Since the introduction of parallel testing by Brugada and Wellens, it is well known that the clinical efficacy of an antiarrhythmic drug may differ from what is seen during programmed electrical stimulation (20,21). With amiodarone, it has been shown that the clinical efficacy may be higher than would have been predicted by the results of programmed electrical stimulation (22–24). Like d,l-sotalol, amiodarone is not a pure class 3 antiarrhythmic drug and its clinical efficacy cannot be explained by its antiarrhythmic effects only (12,25). In the ESVEM trial d,l-sotalol was more effective during follow up than various class 1 antiarrhythmic drugs, although electrophysiological testing and Holter monitoring would have predicted a similar efficacy. This finding supports our theory that the clinical efficacy of a complex compound like d,l-sotalol cannot be predicted by electrophysiological testing. Empirical treatment with d,l-sotalol might lead to results comparable to those obtained with amiodarone (26). In one uncontrolled trial, neither the response to Holter monitoring nor the response to programmed electrical stimulation predicted the clinical efficacy of d,l-sotalol (11). One recent study suggests that programmed electrical stimulation is useful in predicting the efficacy of sotalol therapy (27). However, the group of patients treated with sotalol, despite inefficacy of the drug during the electrophysiological study, is small.
Value and shortcomings of programmed electrical stimulation
The recurrence of sustained ventricular tachycardia or ventricular fibrillation was not significantly different between patients in whom d,l-sotalol prevented induction of a VT/VF and patients in whom d,l-sotalol failed to prevent reinduction of a sustained ventricular tachyarrhythmia. Hence, electrophysiological testing underestimates the clinical efficacy of the drug. Similar data have been obtained with nadolol in patients with sustained ventricular tachycardia (28). However, a much larger patient population is necessary to prove our hypothesis that electrophysiologic testing is not useful for prediction of efficacy in the case of d,l-sotalol.
In our study, about one third of the patient population in the sotalol-only group had a recurrence of VT/VFs despite a positive (i.e., suppression of sustained ventricular arrhythmias) result of electrophysiological testing. This is in contrast with many studies reporting a low risk for recurrence of ventricular tachycardia or ventricular fibrillation if the arrhythmia is not inducible (7–9,29–32). However, in most of these studies, a limited number of patients are treated for a short period of time and a control group is lacking in all studies.
There may be several reasons why the response to programmed electrical stimulation fails to predict the clinical efficacy of d,l-sotalol: day to day variability in induction of VT/VF varies, especially if induction of the arrhythmia requires stimulation with more than two extrastimuli and multiple sites (33,34).
Another important point is that, during programmed electrical stimulation, the class 3 effects of d,l-sotalol on the reentry circuit are mainly tested since it has been shown that a pure betablocker does not change inducibility during programmed electrical stimulation (35,36). However, the reentry circuit in sustained ventricular tachycardia is not a fixed anatomic circuit but is amenable to changes in autonomic tone, electrolyte disturbances, stretch, ischemia, and not least, varying levels of the antiarrhythmic drug itself. Beta-blockade interacts with the autonomic nervous system (37), increases the fibrillation threshold (38)and reduces ischemia (39), factors which might trigger the induction of VT/VF (36). The importance of these effects cannot be assessed by programmed electrical stimulation. Therefore not only the results of the baseline study vary, the same is true for the electrophysiological study on antiarrhythmic drugs (33). We recently performed programmed electrical stimulation in patients, in whom d,l-sotalol prevented induction of a sustained ventricular tachyarrhythmia after a mean follow-up of 14 ± 10 months. In 42% of patients, the initial arrhythmia was induced despite the fact that the patient had no spontaneous recurrence of the arrhythmia and the clinical situation had not changed (40).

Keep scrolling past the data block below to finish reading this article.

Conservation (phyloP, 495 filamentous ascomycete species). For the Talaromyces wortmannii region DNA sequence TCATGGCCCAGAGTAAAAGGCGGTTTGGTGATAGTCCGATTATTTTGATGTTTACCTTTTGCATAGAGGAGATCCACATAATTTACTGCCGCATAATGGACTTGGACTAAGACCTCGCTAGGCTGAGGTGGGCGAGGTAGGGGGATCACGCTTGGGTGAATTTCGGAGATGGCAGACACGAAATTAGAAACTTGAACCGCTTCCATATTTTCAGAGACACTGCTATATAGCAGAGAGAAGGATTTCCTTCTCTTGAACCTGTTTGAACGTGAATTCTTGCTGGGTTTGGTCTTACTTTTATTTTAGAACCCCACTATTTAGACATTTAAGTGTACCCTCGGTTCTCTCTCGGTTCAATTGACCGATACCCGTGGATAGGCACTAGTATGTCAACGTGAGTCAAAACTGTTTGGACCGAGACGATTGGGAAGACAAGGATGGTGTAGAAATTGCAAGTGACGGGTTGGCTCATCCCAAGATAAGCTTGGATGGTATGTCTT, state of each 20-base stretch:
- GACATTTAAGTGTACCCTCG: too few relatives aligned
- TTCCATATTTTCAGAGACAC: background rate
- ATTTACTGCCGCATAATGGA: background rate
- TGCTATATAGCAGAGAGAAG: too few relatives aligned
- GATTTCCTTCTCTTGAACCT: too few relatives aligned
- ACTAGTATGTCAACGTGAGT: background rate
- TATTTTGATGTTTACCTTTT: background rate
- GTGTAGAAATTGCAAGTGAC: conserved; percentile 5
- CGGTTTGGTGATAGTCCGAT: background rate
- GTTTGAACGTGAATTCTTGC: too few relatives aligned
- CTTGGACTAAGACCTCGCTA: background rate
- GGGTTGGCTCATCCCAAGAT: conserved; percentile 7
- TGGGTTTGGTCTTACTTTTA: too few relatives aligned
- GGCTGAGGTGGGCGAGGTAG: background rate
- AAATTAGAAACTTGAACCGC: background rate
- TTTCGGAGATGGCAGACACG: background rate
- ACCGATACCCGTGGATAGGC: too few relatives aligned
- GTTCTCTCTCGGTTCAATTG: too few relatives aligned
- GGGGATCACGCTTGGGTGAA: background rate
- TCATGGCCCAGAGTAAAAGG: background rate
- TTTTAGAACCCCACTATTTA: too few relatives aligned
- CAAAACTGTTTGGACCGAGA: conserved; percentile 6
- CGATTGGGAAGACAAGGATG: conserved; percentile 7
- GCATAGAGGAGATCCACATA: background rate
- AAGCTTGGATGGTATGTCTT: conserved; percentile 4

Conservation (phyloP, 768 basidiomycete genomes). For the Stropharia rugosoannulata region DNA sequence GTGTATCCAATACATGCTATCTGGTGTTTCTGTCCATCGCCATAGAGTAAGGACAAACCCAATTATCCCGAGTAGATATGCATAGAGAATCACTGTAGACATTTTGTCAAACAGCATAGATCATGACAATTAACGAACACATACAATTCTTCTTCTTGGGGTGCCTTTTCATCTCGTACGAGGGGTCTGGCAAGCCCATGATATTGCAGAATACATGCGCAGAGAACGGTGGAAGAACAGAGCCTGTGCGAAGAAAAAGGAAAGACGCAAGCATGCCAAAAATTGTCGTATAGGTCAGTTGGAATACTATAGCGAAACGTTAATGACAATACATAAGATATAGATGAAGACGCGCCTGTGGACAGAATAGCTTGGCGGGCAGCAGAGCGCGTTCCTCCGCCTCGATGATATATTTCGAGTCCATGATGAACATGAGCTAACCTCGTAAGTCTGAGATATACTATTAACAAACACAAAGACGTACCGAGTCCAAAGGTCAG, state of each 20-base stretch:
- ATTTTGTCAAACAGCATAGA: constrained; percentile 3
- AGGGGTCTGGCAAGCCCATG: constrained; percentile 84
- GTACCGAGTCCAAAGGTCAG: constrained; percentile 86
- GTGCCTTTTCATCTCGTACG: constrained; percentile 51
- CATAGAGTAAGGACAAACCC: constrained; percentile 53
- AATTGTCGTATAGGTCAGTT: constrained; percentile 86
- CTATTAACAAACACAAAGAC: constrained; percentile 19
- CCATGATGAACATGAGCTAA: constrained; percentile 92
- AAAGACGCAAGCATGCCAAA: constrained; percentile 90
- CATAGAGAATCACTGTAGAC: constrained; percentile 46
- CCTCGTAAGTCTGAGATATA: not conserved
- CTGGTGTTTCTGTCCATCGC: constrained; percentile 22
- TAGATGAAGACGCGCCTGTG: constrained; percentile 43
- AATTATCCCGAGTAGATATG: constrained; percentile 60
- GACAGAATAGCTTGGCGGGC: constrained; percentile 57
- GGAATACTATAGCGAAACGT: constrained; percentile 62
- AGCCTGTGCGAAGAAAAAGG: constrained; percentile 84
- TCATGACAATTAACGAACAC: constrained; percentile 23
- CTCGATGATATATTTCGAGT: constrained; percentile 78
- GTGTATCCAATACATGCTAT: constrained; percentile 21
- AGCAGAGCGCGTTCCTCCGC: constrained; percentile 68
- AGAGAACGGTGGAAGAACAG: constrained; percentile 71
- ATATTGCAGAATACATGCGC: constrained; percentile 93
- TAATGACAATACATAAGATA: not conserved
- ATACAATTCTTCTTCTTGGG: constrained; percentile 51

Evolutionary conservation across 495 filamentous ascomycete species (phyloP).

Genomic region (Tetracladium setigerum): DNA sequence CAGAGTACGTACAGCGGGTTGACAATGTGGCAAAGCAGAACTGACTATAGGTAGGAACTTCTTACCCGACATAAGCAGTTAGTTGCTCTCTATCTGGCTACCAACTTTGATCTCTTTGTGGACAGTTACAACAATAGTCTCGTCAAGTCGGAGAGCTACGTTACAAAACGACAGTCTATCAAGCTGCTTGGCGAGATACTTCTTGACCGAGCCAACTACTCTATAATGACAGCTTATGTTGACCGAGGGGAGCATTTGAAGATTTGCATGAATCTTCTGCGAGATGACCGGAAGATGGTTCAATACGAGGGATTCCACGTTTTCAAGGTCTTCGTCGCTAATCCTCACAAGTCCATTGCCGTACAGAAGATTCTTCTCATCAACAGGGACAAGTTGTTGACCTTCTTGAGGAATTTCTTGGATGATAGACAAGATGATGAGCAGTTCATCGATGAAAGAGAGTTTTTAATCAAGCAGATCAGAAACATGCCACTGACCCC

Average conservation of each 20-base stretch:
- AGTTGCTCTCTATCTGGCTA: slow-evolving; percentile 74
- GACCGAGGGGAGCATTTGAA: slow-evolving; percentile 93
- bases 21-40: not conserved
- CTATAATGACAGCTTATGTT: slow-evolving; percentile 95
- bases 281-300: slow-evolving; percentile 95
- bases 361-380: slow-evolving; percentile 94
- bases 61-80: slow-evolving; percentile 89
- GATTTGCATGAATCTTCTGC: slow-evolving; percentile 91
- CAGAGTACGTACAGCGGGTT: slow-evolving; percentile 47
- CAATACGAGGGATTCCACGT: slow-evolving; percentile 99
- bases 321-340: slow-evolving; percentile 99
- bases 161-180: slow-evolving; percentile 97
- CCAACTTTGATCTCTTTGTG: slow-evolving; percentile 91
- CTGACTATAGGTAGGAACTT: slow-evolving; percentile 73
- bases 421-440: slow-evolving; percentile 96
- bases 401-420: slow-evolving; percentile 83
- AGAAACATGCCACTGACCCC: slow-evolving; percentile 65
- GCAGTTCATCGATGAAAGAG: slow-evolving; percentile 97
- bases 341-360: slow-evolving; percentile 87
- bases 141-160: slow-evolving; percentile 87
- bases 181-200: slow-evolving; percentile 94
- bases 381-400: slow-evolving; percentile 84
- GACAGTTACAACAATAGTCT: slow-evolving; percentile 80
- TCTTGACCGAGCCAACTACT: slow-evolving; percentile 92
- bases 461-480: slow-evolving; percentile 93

Prognostic influence of the cardioverter defibrillator
This study is not designed to evaluate the effect of different therapeutic interventions on total mortality. Furthermore, the patient group is highly selected with about two thirds of the patients having symptomatic ventricular tachycardia. Although our numbers are small, our study does not support an approach using an ICD in all patients with sustained ventricular tachyarrhythmias as first line therapy (41,42). However, 9 out of 53 patients (17%) in the sotalol-only group switched to ICD therapy, because they had a symptomatic recurrence during treatment with sotalol. The recently published AVID trial showed that ICD therapy is superior to antiarrhythmic drug therapy in prolonging survival among patients with life threatening ventricular tachyarrhythmias (43).
Limitations of the study
Some uncertainty about arrhythmia recurrences in our three study groups remains. In the sotalol group only symptomatic recurrences could be documented, hence it is possible that we underestimated the true incidence of recurrences in this group. On the other hand we probably overestimate the number of recurrences in both ICD arms. Some episodes might have terminated spontaneously or symptomatic supraventricular tachycardia activated the device. However, this should have occurred in similar frequency in both ICD arms. There is indeed a larger number of recurrences in the ICD/sotalol group as compared to the sotalol-only group. This difference is not significant. However, with the number of patients included in our study, a difference of clinical significance between responders to d,l-sotalol and nonresponders to d,l-sotalol cannot be ruled out. A further limitation is the dose of sotalol. A higher dose of sotalol might have changed the clinical efficacy of the drug (27).
Finally, for further evaluation of the value of electrophysiologic testing in the case of d,l-sotalol, a double blind study comparing d,l-sotalol and placebo with an ICD as backup is necessary in a much larger group of patients.
We conclude that d,l-sotalol is effective in terms of arrhythmia suppression in comparison to no antiarrhythmic treatment even if it fails to prevent stimulation induced ventricular tachyarrhythmias. Hence treatment with d,l-sotalol in ICD patients is recommended to prevent recurrences of ventricular tachyarrhythmias. However, further studies are needed to finally learn the value or lack of electrophysiologic testing.
- sustained ventricular tachyarrhythmias
- implantable cardioverter defibrillator
- Received October 28, 1997.
- Revision received August 11, 1998.
- Accepted September 23, 1998.